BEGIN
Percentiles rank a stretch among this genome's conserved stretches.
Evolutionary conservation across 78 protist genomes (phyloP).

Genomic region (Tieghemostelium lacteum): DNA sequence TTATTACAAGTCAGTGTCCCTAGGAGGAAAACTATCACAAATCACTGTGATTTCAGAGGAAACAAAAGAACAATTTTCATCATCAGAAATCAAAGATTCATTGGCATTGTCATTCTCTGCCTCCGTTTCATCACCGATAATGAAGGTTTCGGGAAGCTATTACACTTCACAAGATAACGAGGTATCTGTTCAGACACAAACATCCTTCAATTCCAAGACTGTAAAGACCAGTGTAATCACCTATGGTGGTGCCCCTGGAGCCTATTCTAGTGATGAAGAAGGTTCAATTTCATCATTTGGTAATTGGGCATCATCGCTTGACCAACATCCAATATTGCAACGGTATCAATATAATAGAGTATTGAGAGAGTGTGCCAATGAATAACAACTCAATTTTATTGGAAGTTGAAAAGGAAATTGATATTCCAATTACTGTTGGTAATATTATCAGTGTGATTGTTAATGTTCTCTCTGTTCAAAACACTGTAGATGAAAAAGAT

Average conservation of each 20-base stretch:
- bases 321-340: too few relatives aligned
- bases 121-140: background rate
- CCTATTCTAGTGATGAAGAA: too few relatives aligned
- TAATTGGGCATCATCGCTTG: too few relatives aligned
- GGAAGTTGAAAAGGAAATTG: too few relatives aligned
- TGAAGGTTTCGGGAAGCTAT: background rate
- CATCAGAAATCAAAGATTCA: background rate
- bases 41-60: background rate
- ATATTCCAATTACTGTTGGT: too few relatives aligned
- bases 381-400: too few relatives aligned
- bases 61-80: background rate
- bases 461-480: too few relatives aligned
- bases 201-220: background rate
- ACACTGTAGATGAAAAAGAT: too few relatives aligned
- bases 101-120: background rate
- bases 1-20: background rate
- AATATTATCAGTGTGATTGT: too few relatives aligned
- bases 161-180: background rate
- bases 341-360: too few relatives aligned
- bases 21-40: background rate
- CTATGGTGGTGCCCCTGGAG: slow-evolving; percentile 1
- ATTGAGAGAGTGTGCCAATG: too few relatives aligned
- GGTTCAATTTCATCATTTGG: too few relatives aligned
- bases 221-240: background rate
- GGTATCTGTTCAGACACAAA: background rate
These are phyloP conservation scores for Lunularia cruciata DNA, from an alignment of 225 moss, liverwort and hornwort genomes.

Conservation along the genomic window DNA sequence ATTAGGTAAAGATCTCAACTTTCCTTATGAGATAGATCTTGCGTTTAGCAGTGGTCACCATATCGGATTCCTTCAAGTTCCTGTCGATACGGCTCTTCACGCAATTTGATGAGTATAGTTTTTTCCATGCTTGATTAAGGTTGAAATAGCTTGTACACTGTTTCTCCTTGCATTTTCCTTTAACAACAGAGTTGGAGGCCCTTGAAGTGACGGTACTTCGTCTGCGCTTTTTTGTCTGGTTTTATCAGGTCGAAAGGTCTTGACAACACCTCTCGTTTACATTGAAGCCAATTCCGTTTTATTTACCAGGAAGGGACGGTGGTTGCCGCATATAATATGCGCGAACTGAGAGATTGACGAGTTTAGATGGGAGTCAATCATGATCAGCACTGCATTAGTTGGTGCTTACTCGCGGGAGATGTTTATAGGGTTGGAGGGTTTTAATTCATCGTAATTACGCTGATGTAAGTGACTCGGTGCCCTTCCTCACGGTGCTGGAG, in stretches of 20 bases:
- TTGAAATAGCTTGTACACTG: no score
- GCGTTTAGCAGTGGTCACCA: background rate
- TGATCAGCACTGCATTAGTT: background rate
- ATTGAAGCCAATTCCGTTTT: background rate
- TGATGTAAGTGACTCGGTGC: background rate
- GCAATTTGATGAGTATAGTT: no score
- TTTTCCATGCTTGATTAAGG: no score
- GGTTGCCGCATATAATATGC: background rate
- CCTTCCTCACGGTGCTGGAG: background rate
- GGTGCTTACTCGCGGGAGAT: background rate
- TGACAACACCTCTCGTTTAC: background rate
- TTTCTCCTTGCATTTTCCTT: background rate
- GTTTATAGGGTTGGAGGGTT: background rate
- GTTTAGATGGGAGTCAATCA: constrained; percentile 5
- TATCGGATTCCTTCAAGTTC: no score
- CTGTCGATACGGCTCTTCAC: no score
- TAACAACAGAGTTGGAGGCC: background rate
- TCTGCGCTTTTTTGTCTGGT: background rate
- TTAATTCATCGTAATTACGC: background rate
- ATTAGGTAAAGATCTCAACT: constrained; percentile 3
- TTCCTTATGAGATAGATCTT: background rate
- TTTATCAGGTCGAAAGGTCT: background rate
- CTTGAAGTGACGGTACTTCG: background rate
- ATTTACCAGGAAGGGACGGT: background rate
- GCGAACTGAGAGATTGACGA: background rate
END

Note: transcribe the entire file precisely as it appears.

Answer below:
Percentiles rank a stretch among this genome's conserved stretches.
Evolutionary conservation across 78 protist genomes (phyloP).

Genomic region (Tieghemostelium lacteum): DNA sequence TTATTACAAGTCAGTGTCCCTAGGAGGAAAACTATCACAAATCACTGTGATTTCAGAGGAAACAAAAGAACAATTTTCATCATCAGAAATCAAAGATTCATTGGCATTGTCATTCTCTGCCTCCGTTTCATCACCGATAATGAAGGTTTCGGGAAGCTATTACACTTCACAAGATAACGAGGTATCTGTTCAGACACAAACATCCTTCAATTCCAAGACTGTAAAGACCAGTGTAATCACCTATGGTGGTGCCCCTGGAGCCTATTCTAGTGATGAAGAAGGTTCAATTTCATCATTTGGTAATTGGGCATCATCGCTTGACCAACATCCAATATTGCAACGGTATCAATATAATAGAGTATTGAGAGAGTGTGCCAATGAATAACAACTCAATTTTATTGGAAGTTGAAAAGGAAATTGATATTCCAATTACTGTTGGTAATATTATCAGTGTGATTGTTAATGTTCTCTCTGTTCAAAACACTGTAGATGAAAAAGAT

Average conservation of each 20-base stretch:
- bases 321-340: too few relatives aligned
- bases 121-140: background rate
- CCTATTCTAGTGATGAAGAA: too few relatives aligned
- TAATTGGGCATCATCGCTTG: too few relatives aligned
- GGAAGTTGAAAAGGAAATTG: too few relatives aligned
- TGAAGGTTTCGGGAAGCTAT: background rate
- CATCAGAAATCAAAGATTCA: background rate
- bases 41-60: background rate
- ATATTCCAATTACTGTTGGT: too few relatives aligned
- bases 381-400: too few relatives aligned
- bases 61-80: background rate
- bases 461-480: too few relatives aligned
- bases 201-220: background rate
- ACACTGTAGATGAAAAAGAT: too few relatives aligned
- bases 101-120: background rate
- bases 1-20: background rate
- AATATTATCAGTGTGATTGT: too few relatives aligned
- bases 161-180: background rate
- bases 341-360: too few relatives aligned
- bases 21-40: background rate
- CTATGGTGGTGCCCCTGGAG: slow-evolving; percentile 1
- ATTGAGAGAGTGTGCCAATG: too few relatives aligned
- GGTTCAATTTCATCATTTGG: too few relatives aligned
- bases 221-240: background rate
- GGTATCTGTTCAGACACAAA: background rate
These are phyloP conservation scores for Lunularia cruciata DNA, from an alignment of 225 moss, liverwort and hornwort genomes.

Conservation along the genomic window DNA sequence ATTAGGTAAAGATCTCAACTTTCCTTATGAGATAGATCTTGCGTTTAGCAGTGGTCACCATATCGGATTCCTTCAAGTTCCTGTCGATACGGCTCTTCACGCAATTTGATGAGTATAGTTTTTTCCATGCTTGATTAAGGTTGAAATAGCTTGTACACTGTTTCTCCTTGCATTTTCCTTTAACAACAGAGTTGGAGGCCCTTGAAGTGACGGTACTTCGTCTGCGCTTTTTTGTCTGGTTTTATCAGGTCGAAAGGTCTTGACAACACCTCTCGTTTACATTGAAGCCAATTCCGTTTTATTTACCAGGAAGGGACGGTGGTTGCCGCATATAATATGCGCGAACTGAGAGATTGACGAGTTTAGATGGGAGTCAATCATGATCAGCACTGCATTAGTTGGTGCTTACTCGCGGGAGATGTTTATAGGGTTGGAGGGTTTTAATTCATCGTAATTACGCTGATGTAAGTGACTCGGTGCCCTTCCTCACGGTGCTGGAG, in stretches of 20 bases:
- TTGAAATAGCTTGTACACTG: no score
- GCGTTTAGCAGTGGTCACCA: background rate
- TGATCAGCACTGCATTAGTT: background rate
- ATTGAAGCCAATTCCGTTTT: background rate
- TGATGTAAGTGACTCGGTGC: background rate
- GCAATTTGATGAGTATAGTT: no score
- TTTTCCATGCTTGATTAAGG: no score
- GGTTGCCGCATATAATATGC: background rate
- CCTTCCTCACGGTGCTGGAG: background rate
- GGTGCTTACTCGCGGGAGAT: background rate
- TGACAACACCTCTCGTTTAC: background rate
- TTTCTCCTTGCATTTTCCTT: background rate
- GTTTATAGGGTTGGAGGGTT: background rate
- GTTTAGATGGGAGTCAATCA: constrained; percentile 5
- TATCGGATTCCTTCAAGTTC: no score
- CTGTCGATACGGCTCTTCAC: no score
- TAACAACAGAGTTGGAGGCC: background rate
- TCTGCGCTTTTTTGTCTGGT: background rate
- TTAATTCATCGTAATTACGC: background rate
- ATTAGGTAAAGATCTCAACT: constrained; percentile 3
- TTCCTTATGAGATAGATCTT: background rate
- TTTATCAGGTCGAAAGGTCT: background rate
- CTTGAAGTGACGGTACTTCG: background rate
- ATTTACCAGGAAGGGACGGT: background rate
- GCGAACTGAGAGATTGACGA: background rate